An instrument fitter works in industrial or factory settings wherein they are responsible for assembling instruments, tools, equipment, and various types of systems. Their specific duties include installing precise instruments that are used to measure and control; checking instruments for accuracy; calibrating instruments as needed; dismantling mechanisms or equipment; and checking the performance of instruments and equipment regularly.
Instrument fitters often work with minimal supervision, but they may also work closely with engineers, scientists, and tool designers when creating tools and instruments. One can expect to work in a noisy, fast-paced environment like a factory or manufacturing plant.
The basic requirement to become an instrument fitter is a high school diploma and completion of an apprenticeship. More than that, an instrument fitter must be physically fit, have good manual dexterity, be able to stand for long periods, and have good knowledge of safety measures and protocols. Furthermore, an instrument fitter must have good communication and comprehension skills to ensure efficiency on the job. Instrument fitters work on a typical forty-hour schedule and make an average of $48,000 a year.
There is more than meets the eye when it comes to being an Instrument Fitter. For example, did you know that they make an average of $43.21 an hour? That's $89,867 a year!
Between 2018 and 2028, the career is expected to grow 14% and produce 68,200 job opportunities across the U.S.
There are certain skills that many Instrument Fitters have in order to accomplish their responsibilities. By taking a look through resumes, we were able to narrow down the most common skills for a person in this position. We discovered that a lot of resumes listed Communication skills, Dexterity and Troubleshooting skills.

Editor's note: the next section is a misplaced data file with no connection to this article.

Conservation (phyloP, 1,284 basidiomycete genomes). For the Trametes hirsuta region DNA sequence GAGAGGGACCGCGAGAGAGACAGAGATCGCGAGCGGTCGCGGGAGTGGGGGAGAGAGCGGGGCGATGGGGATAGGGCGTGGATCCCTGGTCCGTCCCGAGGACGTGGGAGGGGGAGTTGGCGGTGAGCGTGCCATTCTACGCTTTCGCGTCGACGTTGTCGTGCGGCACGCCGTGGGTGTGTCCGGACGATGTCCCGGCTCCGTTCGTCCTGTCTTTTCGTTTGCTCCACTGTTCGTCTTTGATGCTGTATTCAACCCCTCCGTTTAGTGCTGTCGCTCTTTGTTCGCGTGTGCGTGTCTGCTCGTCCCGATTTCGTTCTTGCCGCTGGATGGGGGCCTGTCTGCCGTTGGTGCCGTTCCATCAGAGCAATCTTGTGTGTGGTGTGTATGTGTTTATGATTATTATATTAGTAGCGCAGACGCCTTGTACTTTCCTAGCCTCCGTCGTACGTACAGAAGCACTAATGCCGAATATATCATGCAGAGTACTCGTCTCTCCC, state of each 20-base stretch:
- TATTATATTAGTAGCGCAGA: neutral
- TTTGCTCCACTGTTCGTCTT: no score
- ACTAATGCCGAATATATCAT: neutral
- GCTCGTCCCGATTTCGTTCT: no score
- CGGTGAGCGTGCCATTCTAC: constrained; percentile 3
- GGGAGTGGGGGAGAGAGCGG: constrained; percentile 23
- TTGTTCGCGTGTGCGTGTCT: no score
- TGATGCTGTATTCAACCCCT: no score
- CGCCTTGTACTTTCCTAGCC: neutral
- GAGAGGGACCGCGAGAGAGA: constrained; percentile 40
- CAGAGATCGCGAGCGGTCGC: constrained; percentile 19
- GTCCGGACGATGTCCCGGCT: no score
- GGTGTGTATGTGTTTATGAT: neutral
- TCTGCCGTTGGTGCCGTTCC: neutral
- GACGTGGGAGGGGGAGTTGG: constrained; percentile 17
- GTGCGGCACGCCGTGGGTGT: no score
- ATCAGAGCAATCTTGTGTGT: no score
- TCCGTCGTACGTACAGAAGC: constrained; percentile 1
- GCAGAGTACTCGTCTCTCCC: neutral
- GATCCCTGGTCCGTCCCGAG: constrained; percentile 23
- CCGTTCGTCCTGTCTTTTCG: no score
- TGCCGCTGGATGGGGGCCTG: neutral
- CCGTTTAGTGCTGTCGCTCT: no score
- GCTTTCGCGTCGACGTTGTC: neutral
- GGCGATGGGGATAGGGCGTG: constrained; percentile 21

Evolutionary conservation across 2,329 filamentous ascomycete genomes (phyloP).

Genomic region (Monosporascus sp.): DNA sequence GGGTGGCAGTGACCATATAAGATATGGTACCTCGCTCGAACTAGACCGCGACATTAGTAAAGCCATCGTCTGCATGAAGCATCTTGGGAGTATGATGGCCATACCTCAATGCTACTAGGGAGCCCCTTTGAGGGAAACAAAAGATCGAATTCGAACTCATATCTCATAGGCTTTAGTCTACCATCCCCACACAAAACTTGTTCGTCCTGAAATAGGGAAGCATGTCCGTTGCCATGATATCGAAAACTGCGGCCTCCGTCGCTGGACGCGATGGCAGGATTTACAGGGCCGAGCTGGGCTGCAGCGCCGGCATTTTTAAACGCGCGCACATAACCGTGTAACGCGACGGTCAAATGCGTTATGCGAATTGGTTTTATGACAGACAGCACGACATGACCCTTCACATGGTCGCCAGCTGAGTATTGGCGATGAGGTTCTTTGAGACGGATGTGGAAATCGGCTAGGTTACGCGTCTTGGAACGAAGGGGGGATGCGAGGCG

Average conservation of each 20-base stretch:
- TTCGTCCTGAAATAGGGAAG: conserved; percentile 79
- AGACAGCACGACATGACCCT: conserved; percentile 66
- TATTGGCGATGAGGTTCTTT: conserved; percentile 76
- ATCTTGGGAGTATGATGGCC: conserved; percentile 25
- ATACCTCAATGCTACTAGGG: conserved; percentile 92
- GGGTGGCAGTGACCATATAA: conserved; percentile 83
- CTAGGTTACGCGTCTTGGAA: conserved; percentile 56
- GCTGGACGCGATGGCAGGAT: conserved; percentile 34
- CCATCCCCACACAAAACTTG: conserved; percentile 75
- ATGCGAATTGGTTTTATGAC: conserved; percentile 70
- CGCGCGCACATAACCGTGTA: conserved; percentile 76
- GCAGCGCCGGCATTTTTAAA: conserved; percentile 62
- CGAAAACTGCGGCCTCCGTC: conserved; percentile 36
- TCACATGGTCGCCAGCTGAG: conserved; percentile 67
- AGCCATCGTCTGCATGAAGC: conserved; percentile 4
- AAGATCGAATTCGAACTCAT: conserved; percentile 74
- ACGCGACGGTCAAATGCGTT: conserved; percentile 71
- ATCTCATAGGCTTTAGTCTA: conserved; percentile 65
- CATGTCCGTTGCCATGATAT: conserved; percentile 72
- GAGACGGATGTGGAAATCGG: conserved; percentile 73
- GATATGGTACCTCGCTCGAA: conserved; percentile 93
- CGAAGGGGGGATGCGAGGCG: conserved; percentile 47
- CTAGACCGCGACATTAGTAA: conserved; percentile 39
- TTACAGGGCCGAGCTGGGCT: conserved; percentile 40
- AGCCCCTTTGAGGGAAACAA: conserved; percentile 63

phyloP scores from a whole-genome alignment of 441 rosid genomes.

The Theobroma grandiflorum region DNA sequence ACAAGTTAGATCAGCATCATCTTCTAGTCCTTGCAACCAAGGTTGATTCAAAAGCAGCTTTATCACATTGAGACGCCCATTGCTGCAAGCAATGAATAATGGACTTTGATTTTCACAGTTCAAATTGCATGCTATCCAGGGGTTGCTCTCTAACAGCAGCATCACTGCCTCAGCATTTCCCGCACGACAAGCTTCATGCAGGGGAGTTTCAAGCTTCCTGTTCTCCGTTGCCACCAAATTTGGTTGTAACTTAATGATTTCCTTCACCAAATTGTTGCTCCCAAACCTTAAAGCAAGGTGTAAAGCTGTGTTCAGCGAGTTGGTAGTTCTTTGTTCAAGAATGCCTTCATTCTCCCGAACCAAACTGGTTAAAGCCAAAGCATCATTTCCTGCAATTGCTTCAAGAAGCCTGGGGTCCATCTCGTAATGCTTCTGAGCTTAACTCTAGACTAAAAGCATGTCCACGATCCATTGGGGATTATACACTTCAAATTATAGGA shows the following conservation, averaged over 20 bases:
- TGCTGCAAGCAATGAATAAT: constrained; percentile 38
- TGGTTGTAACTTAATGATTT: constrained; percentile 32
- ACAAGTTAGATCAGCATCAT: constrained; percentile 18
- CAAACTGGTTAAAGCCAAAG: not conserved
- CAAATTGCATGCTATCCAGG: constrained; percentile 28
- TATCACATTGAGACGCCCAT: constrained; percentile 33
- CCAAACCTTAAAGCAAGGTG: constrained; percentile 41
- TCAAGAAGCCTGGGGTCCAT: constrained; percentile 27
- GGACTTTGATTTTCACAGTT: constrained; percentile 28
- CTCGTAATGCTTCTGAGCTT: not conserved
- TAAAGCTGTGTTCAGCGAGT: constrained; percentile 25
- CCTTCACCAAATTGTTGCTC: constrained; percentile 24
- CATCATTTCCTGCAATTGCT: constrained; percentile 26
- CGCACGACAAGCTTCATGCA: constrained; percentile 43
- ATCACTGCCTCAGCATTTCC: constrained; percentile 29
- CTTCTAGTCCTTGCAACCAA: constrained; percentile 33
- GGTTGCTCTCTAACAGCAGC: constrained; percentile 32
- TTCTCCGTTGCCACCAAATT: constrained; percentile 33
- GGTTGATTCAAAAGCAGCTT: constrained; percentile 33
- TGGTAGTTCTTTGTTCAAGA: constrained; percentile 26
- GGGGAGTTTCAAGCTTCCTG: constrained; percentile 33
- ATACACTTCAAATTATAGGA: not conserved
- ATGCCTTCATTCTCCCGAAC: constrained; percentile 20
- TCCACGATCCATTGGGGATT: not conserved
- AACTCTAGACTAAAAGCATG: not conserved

If you're interested in becoming an Instrument Fitter, one of the first things to consider is how much education you need. We've determined that 10.9% of Instrument Fitters have a bachelor's degree. In terms of higher education levels, we found that 0.6% of Instrument Fitters have master's degrees. Even though some Instrument Fitters have a college degree, it's possible to become one with only a high school degree or GED.
Choosing the right major is always an important step when researching how to become an Instrument Fitter. When we researched the most common majors for an Instrument Fitter, we found that they most commonly earn High School Diploma degrees or Associate Degree degrees. Other degrees that we often see on Instrument Fitter resumes include Bachelor's Degree degrees or Diploma degrees.
You may find that experience in other jobs will help you become an Instrument Fitter. In fact, many Instrument Fitter jobs require experience in a role such as Electrician. Meanwhile, many Instrument Fitters also have previous career experience in roles such as Instrument Technician or Pipe Fitter.